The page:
Since starting operations nearly 10 years ago Virgin America has relied on its brand image and self-proclaimed “premium” levels of customer experience to drive higher yields on fares. This approach has come into the spotlight again this week as the company filed paperwork with the US Securities & Exchange Commission to pursue an IPO. Included in the 100-plus pages of mostly financial data are some revelations on how Virgin America sees its position in the market vis a vis the passenger experience, as well as what is – and, more importantly, is not – expected in the future.
On the inflight seating front Virgin America recognizes that its once significant lead on the competition has eroded. While the company mentions several times in the S-1 filing that it offers “compelling passenger comfort features” and three classes of service within the domestic market it is also clear that the competition is not idle. The filing notes that “American Airlines, Delta Air Lines, United Airlines and JetBlue Airways are increasing the quality of their seating and on-board amenities in some of the routes where they compete with us, making it more challenging to attract passengers who are loyal to those airlines.”
Much of this improvement comes in the transcon market where the battle for premium passengers has increased significantly in the past year. This market is also key to higher yields, something which Virgin America has been growing but where an eroding competitive stance will likely cause some reductions on the revenue and yield front. With no mention of improvements to the inflight hard product it appears that Virgin America is going to face that risk straight up at this time rather than move to introduce a new seat.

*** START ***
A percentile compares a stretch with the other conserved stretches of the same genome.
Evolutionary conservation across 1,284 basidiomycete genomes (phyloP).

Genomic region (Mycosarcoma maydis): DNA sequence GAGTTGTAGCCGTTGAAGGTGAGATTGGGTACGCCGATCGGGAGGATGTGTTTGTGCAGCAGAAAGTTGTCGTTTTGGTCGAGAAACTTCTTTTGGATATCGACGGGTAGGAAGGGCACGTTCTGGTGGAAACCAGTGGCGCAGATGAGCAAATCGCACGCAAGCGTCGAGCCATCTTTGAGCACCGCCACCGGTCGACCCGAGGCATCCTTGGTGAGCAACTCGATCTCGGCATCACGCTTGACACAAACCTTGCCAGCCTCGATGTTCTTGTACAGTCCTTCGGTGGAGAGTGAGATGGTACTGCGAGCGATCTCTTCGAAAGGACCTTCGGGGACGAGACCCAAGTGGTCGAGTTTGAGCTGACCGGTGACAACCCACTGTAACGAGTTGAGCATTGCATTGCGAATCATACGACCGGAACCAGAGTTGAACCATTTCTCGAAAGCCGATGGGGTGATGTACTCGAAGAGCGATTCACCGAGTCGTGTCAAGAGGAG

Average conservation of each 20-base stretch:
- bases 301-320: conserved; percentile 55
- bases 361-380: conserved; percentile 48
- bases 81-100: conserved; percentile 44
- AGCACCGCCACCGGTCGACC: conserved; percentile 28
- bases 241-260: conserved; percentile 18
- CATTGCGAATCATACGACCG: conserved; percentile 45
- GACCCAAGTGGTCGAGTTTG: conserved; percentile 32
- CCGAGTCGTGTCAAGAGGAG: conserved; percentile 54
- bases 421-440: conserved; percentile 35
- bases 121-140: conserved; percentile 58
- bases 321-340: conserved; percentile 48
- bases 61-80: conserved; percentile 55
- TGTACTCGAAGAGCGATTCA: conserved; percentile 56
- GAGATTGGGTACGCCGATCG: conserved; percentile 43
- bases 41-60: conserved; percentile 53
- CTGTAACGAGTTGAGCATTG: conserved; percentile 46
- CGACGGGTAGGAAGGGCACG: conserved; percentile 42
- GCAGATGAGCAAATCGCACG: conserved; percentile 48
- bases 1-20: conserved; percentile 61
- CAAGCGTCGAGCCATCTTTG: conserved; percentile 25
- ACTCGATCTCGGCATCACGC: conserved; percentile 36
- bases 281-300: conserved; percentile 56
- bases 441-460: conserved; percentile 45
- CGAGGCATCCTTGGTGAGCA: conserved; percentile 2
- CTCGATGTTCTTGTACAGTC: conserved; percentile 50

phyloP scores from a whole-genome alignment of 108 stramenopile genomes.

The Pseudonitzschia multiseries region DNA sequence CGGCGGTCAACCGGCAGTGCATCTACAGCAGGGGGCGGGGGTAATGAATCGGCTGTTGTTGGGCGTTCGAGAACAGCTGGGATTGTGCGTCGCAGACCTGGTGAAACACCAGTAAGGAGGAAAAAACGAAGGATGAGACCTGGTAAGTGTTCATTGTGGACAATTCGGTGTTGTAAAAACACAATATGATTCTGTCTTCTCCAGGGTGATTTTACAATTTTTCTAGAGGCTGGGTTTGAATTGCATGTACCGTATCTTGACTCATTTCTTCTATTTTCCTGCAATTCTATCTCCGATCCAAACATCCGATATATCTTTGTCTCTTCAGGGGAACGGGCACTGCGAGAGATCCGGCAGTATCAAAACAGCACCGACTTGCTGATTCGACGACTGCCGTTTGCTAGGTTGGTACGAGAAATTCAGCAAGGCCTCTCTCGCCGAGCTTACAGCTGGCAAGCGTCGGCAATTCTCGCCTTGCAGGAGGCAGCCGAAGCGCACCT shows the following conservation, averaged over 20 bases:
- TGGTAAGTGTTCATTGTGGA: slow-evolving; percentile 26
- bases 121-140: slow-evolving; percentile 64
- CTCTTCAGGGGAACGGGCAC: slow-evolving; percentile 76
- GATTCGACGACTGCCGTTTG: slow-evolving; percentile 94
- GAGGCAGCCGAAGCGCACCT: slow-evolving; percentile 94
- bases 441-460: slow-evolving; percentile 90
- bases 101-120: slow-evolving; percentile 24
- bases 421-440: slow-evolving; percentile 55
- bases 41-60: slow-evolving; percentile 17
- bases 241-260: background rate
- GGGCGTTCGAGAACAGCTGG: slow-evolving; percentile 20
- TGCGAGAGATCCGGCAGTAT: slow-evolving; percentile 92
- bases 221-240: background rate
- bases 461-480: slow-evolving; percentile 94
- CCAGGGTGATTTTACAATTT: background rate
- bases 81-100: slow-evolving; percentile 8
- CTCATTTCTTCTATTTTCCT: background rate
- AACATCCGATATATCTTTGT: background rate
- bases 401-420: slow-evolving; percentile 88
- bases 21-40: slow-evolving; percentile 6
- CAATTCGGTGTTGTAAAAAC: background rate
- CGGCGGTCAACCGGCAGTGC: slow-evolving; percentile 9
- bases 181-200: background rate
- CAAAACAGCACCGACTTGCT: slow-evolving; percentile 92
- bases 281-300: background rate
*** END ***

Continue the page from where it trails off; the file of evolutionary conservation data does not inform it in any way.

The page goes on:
Red, the carrier’s inflight entertainment system is the backbone of its passenger experience offering. The system combines TV, movie and audio offerings with a food and beverage ordering platform, a feature the company describes as a “key component”, and indeed something it has attempted to patent. As part of the planned upgrades in the next 18 months Virgin America intends to upgrade the software platform which runs the Red system as well as to introduce new monitors which will provide “swipe” touch capabilities. Improving the system performance and interface should make customers happy while also easing the process by which customers can spend money through the system for premium content or dining options. Increasing the ancillary income will remain a significant aspect of the carrier’s growth.
Not mentioned in the filing was the carrier’s previously discussed full revamp of the IFE platform to support wireless streaming to both in-seat screens and passenger PEDs. While that may still show up eventually it is not mentioned in the filing so expectations should remain low that any visible progress will be made on that front in the coming year or two.